At a mere 5 feet 2 inches and 110 pounds, my friend Coni Brooks, co-founder of Barnes Bullets, is proof that small-sized shooters can handle the “big guns”—providing they fit. She hunts Cape buffalo with a .500 Nitro Express double rifle and mule deer with a .338 Win. Mag., calibers noted for super-stout recoil. On the other hand, I once met a woman in hunting camp who had trouble shooting the less powerful 7mm her husband had given her. She flinched—and missed twice—until she was handed a smaller-stocked .270. With a rifle sized to her proportions, she was dead-on and shooting was fun—as it should be.
Obviously, selecting the right rifle is key, as a gun that doesn’t fit properly can’t be mounted or fired accurately. When it came to women’s rifles in the past, many manufacturers thought trimming an inch from the stock was the answer. Of course, there is much more to it, as shopping for a gun is like shopping for a pair of shoes: There is no such thing as “one size fits all.” So I paid attention when Savage Arms’ marketing manager, Bill Dermody, said the company was designing a rifle specifically for women. Corporate engineers consulted with female hunters first—and took our advice to heart. The end result: the Model 11/111 Lady Hunter.
Several features make this gun the real deal, starting with the stock. Women proportionally have longer necks than men so the Lady Hunter’s stock sports a very high comb to maximize fit and comfort. The way the stock is sloped is also a bonus because it makes target acquisition easier when looking through a scope and provides for proper eye relief. To address length of pull, Savage shortened the distance from the trigger to the butt plate to 12½ inches so someone of smaller stature can fit the butt pad snugly into the shoulder and apply consistent trigger pressure. To be honest, I’m 5 feet 11 inches and can shoot most guns right out of the box so the length of pull is actually a bit short for me, but it’s still a very comfortable gun to shoot as my smaller-statured female colleagues in NRA Publications also attest. On the flip side, Savage intends to offer spacers to lengthen the stock as needed.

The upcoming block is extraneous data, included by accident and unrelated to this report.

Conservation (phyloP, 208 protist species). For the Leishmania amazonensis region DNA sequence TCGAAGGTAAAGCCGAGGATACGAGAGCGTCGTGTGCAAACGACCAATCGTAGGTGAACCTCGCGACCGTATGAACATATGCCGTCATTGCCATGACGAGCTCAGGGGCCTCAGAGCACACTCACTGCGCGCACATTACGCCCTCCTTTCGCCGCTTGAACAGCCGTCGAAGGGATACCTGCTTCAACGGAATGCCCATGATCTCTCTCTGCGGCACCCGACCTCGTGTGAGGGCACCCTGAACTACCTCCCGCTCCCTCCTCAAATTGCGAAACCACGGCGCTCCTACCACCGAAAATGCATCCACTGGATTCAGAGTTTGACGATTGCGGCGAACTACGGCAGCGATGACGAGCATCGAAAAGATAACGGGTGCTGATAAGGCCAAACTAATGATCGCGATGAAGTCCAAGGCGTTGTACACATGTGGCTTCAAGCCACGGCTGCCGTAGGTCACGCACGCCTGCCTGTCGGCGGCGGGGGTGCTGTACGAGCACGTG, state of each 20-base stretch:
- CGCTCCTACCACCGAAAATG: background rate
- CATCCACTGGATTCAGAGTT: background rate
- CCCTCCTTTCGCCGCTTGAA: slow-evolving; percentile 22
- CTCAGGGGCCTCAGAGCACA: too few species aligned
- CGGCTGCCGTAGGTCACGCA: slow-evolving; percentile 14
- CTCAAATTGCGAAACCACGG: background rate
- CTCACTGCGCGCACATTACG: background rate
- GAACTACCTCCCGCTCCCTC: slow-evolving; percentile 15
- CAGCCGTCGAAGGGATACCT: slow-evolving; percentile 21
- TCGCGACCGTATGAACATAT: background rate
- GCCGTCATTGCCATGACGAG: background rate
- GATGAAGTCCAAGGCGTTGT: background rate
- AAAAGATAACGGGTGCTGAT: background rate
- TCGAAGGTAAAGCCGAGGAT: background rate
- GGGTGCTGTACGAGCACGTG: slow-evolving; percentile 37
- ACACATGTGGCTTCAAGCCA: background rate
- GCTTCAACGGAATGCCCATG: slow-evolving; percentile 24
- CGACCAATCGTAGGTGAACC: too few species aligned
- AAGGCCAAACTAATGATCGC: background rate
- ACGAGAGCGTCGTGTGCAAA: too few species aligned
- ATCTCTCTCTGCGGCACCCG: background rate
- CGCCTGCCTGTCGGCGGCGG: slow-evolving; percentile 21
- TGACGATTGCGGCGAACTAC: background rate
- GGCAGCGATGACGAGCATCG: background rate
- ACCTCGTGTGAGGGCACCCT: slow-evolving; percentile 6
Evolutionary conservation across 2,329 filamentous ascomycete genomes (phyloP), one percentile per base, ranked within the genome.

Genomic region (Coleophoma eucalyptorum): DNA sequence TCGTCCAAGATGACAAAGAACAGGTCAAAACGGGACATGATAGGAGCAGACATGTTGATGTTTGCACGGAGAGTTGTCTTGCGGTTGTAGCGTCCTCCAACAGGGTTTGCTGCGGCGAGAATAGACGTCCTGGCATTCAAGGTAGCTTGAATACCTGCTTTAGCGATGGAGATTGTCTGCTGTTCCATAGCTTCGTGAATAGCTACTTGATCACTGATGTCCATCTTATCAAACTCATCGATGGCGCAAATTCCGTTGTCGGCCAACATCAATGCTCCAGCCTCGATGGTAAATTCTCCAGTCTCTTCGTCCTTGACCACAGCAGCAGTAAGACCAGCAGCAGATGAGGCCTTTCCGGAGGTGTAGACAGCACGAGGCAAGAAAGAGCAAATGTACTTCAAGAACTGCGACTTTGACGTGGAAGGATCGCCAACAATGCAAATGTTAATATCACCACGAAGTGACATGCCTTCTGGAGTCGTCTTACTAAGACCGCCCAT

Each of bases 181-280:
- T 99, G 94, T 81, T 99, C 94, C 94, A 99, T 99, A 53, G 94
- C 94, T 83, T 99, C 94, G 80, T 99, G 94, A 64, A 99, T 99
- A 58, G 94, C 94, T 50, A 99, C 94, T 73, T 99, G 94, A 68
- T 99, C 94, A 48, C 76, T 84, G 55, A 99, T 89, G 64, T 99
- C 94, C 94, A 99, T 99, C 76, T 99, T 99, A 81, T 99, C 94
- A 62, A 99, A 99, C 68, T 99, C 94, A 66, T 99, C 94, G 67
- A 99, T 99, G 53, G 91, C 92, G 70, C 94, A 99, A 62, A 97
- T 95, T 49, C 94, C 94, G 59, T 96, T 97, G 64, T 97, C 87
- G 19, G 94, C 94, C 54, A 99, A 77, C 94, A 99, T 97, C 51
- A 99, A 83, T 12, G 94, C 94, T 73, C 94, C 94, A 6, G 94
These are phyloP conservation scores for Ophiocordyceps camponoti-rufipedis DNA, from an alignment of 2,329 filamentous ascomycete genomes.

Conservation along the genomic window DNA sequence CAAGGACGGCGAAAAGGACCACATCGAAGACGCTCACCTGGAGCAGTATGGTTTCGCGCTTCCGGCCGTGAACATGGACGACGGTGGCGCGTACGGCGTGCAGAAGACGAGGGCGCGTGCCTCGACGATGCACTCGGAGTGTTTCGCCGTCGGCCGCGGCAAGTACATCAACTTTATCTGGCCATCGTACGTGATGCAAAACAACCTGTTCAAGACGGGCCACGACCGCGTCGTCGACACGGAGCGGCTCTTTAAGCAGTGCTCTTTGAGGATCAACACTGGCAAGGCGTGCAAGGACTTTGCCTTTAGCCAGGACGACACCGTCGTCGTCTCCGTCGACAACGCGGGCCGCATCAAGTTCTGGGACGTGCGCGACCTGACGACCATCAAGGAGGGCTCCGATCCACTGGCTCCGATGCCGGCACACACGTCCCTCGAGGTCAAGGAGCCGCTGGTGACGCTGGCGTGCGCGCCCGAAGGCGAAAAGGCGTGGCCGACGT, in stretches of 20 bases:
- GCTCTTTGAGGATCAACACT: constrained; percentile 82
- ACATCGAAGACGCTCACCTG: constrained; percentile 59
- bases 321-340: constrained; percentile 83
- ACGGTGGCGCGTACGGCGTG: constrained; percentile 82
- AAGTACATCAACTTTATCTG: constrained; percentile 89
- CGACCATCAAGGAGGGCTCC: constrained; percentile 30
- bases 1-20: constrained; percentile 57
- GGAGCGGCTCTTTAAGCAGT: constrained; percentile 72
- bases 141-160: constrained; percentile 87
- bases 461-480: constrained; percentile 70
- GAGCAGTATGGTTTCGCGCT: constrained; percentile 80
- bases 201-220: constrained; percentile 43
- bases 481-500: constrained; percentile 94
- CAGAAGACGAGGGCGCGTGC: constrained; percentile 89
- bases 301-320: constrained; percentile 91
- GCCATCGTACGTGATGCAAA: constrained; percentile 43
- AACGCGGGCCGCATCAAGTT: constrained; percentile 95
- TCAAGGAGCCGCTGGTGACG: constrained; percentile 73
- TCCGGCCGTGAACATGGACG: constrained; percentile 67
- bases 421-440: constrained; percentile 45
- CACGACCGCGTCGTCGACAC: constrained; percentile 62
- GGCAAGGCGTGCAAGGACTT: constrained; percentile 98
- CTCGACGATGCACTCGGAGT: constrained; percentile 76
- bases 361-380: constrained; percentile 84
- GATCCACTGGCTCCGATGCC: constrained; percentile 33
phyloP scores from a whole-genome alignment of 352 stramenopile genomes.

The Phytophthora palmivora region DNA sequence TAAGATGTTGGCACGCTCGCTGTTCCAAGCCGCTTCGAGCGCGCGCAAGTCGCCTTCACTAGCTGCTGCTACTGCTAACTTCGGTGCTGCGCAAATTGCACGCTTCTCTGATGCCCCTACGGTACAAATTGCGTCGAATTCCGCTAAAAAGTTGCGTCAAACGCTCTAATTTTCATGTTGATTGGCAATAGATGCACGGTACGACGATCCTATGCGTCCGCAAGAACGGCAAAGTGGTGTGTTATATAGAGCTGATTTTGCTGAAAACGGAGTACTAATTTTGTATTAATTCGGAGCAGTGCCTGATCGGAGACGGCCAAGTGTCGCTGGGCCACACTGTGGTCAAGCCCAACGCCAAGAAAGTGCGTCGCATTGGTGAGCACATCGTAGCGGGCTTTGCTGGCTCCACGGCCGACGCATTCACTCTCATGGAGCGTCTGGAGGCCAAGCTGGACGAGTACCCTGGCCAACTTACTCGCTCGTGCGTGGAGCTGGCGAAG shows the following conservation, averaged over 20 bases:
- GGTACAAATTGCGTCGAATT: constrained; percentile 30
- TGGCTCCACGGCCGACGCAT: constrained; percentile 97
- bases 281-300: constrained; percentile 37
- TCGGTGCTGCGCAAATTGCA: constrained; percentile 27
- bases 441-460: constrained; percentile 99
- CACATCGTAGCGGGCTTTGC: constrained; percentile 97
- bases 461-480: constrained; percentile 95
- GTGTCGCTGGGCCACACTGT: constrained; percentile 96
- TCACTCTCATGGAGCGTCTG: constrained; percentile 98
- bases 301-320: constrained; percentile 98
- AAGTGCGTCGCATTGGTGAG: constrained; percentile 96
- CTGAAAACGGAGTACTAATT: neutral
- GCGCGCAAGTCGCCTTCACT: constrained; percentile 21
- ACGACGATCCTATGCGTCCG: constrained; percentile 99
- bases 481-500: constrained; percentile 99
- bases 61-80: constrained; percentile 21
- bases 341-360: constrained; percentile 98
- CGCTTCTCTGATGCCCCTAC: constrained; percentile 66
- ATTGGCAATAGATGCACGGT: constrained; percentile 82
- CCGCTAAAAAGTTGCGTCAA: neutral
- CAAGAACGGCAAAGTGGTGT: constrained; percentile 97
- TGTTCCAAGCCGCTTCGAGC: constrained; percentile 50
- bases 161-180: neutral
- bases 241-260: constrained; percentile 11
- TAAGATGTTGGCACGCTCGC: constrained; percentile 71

Savage then addressed weight as a gun that is too heavy is tough to keep steady. Instead of just trimming overall weight, which is a little more than 6 pounds before adding a scope, Savage honed in on front-end weight. The result? The Lady Hunter has a short, light 20-inch barrel and a trimmer fore-end to diminish issues with balance, and make for easier aiming and handling. Savage topped this off by trimming the grip to fit a woman’s typically smaller hand and moving it closer to the trigger guard.
While Savage already has a reputation for building rifles that are accurate out of the box, the adjustable AccuTrigger is worth a mention (it's present on other models, too). Hunters and shooters sometimes find standard factory triggers a bit heavy, but the crisp AccuTrigger is user-adjustable from 6 to 1½ pounds. The ability to get just the right trigger pull enhances accuracy.
But despite the Lady Hunter’s features and what Dermody calls its “ladies’ specific geometry,” perhaps the best thing going for it is the feedback Savage receives—including from men. Though smaller-statured men who tried it out told Savage they weren't about to buy anything dubbed "Lady Hunter," any thought of changing its name was quickly shot down internally as doing so would go against Savage's goal of offering something for everyone.
In a nutshell, those who fired the Lady Hunter alongside me on the range were quick to note what a pleasure it is to shoot a high-performance rifle that fits. From a sheer cosmetic standpoint, the rifle’s custom-looking walnut stock and fore-end aren’t bad either. And an MSRP of $819 makes the Lady Hunter quite a fair deal.